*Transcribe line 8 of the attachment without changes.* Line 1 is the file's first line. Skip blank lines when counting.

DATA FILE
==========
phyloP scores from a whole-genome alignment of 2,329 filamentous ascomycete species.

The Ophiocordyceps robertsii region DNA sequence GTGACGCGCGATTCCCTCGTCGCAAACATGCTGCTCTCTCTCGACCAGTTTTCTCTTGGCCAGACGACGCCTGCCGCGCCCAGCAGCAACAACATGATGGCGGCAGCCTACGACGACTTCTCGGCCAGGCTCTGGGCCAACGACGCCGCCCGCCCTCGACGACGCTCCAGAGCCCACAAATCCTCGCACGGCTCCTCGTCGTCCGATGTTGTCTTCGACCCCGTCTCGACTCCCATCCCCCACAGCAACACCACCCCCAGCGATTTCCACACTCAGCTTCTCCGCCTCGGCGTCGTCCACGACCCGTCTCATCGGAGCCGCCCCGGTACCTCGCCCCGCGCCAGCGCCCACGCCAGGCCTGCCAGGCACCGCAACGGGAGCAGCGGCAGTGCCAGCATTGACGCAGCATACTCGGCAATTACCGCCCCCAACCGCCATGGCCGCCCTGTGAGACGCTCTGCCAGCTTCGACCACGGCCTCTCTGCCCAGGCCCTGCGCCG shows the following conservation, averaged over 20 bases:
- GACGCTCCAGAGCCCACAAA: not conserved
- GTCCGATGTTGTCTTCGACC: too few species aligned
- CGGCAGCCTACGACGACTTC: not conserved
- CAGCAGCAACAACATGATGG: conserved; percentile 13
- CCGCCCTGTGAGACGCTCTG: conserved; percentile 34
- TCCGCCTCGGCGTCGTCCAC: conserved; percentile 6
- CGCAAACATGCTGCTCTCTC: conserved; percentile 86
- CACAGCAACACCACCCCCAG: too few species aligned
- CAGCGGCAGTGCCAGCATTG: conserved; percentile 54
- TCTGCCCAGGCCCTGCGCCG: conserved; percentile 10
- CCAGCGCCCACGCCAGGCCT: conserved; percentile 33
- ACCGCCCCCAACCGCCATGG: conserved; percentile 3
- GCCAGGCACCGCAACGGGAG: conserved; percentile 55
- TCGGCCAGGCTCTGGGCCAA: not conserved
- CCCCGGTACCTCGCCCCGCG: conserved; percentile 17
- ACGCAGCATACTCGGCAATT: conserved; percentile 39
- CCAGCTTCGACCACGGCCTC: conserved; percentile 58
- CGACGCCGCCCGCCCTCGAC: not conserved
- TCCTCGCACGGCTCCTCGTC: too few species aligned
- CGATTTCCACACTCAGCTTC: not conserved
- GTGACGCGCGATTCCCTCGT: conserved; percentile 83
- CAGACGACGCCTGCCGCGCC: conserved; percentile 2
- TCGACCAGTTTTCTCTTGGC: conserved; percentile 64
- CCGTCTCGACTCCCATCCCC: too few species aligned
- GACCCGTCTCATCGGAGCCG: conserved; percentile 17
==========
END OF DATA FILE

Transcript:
- TCCGCCTCGGCGTCGTCCAC: conserved; percentile 6